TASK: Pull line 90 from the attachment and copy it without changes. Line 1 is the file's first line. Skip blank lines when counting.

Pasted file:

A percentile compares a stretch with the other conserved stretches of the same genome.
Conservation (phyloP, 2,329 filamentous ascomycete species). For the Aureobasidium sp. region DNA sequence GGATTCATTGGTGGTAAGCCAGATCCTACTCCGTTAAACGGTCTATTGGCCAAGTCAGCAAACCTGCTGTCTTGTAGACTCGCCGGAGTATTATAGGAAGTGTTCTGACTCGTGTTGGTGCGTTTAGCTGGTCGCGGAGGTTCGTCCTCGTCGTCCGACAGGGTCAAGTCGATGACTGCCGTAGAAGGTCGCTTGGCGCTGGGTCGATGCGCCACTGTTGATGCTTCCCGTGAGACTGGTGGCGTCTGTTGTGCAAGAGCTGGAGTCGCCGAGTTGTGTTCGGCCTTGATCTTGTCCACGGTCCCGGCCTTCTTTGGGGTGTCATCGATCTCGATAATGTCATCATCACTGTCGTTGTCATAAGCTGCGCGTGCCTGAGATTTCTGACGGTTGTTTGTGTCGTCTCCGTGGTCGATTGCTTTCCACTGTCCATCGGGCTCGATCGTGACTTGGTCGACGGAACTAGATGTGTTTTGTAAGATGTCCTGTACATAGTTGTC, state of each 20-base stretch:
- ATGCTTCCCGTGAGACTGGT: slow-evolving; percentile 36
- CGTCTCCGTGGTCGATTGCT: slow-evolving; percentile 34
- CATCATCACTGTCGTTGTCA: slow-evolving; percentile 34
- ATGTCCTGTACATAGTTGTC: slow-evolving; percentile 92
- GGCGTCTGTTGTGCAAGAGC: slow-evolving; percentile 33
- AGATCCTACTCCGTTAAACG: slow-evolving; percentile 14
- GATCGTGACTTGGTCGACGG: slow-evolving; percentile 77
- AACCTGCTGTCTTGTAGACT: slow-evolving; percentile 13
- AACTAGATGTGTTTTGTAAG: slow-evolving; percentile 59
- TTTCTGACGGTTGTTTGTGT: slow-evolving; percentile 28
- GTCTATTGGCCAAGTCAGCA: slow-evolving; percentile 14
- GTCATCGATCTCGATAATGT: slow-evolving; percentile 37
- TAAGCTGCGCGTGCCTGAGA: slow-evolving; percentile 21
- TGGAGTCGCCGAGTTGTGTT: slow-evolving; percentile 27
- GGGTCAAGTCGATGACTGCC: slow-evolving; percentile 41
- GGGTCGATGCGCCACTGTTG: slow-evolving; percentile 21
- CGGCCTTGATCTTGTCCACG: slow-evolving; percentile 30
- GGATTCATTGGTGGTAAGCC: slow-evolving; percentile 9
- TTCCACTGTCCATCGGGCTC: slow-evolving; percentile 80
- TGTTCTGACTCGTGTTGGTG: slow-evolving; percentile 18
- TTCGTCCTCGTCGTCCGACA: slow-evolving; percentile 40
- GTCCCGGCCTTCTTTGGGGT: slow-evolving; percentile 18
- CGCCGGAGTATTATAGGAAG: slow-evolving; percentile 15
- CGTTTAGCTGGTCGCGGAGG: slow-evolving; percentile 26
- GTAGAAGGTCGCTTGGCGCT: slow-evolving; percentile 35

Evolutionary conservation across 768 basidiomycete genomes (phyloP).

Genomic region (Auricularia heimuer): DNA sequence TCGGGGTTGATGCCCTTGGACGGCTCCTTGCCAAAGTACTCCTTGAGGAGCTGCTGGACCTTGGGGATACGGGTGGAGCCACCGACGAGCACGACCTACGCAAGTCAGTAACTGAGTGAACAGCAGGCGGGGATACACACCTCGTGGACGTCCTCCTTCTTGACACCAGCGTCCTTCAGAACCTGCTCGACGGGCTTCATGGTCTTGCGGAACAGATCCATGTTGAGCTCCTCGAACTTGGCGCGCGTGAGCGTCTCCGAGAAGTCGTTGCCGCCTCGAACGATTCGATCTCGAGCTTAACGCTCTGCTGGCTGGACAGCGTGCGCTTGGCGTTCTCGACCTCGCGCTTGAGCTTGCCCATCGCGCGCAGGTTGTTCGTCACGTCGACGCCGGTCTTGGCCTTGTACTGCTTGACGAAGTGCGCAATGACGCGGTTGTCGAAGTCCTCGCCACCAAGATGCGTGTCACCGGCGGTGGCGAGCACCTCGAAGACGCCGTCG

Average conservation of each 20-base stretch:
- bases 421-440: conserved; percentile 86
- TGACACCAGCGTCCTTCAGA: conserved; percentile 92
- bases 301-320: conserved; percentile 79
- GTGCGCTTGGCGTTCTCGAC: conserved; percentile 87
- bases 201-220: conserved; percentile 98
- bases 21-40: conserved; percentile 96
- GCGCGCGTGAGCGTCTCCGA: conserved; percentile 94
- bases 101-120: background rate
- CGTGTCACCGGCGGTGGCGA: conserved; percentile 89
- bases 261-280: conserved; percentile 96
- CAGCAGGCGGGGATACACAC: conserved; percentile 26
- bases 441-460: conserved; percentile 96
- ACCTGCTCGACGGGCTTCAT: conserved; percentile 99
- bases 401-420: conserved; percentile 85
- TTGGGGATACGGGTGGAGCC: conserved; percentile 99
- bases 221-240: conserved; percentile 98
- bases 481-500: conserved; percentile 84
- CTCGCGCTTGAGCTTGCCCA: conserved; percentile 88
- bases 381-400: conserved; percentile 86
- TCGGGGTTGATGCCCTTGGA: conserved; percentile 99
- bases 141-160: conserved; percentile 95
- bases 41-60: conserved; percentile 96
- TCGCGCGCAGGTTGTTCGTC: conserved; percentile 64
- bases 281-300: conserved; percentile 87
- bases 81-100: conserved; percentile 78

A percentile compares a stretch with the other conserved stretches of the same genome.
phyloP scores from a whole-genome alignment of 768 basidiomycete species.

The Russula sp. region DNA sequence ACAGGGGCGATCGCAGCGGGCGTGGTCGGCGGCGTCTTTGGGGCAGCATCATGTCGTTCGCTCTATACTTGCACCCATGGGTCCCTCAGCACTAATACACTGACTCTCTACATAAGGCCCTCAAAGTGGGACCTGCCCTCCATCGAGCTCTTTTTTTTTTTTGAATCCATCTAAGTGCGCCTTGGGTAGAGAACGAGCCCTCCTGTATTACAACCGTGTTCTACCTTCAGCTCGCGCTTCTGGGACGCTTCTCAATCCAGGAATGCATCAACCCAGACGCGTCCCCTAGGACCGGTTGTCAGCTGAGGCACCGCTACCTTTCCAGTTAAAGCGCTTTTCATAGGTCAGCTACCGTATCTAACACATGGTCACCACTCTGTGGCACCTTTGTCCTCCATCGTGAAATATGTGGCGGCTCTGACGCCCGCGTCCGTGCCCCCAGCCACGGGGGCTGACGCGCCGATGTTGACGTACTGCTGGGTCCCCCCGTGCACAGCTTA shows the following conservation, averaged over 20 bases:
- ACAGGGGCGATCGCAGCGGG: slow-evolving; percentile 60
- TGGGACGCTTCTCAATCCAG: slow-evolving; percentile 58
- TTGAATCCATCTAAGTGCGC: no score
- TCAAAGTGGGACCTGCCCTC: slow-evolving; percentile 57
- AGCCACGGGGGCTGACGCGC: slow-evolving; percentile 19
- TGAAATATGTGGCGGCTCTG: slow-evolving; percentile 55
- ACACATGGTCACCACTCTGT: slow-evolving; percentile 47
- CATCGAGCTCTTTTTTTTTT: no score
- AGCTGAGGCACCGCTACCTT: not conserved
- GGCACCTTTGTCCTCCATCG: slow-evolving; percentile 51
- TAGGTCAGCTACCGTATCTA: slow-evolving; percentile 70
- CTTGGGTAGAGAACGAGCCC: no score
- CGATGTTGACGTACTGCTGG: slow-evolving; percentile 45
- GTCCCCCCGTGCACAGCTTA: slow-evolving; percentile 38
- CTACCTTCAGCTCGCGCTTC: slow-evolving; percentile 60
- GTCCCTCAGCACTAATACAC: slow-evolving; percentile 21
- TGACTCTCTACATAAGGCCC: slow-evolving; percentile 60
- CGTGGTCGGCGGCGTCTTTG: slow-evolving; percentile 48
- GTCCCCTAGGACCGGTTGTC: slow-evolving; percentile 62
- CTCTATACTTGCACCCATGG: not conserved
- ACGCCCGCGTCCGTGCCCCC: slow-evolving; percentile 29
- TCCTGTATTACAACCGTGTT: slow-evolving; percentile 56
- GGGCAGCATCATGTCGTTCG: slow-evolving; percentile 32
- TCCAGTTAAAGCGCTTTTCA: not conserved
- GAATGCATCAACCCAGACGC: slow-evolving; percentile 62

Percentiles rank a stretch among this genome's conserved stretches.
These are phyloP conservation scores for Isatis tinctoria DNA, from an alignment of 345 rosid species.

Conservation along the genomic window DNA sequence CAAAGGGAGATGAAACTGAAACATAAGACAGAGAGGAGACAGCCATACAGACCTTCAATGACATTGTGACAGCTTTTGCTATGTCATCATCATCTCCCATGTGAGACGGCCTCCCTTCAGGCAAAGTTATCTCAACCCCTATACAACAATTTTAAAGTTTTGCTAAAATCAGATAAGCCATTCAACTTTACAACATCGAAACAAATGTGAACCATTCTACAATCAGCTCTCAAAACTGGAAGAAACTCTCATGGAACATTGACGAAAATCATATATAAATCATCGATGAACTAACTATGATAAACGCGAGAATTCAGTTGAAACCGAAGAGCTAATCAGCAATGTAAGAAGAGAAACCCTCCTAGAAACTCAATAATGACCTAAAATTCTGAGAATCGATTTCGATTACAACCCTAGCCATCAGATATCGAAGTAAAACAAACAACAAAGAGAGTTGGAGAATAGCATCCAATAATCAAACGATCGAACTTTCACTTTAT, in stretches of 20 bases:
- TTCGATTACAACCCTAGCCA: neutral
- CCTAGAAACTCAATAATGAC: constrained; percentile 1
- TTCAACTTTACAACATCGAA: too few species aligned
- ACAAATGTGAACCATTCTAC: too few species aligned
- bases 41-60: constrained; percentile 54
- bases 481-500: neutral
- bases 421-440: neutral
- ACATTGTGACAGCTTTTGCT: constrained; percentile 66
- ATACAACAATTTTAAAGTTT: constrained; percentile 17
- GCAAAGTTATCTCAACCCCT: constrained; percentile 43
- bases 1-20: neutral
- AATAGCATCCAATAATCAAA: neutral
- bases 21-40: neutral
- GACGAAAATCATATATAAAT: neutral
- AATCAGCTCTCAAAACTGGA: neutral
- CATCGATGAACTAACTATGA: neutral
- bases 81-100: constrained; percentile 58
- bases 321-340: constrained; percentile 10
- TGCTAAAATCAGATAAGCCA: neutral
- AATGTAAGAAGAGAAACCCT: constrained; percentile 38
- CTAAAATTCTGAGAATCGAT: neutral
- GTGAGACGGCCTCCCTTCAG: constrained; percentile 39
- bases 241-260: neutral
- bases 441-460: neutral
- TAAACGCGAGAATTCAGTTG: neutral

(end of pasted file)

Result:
- ACAAATGTGAACCATTCTAC: too few species aligned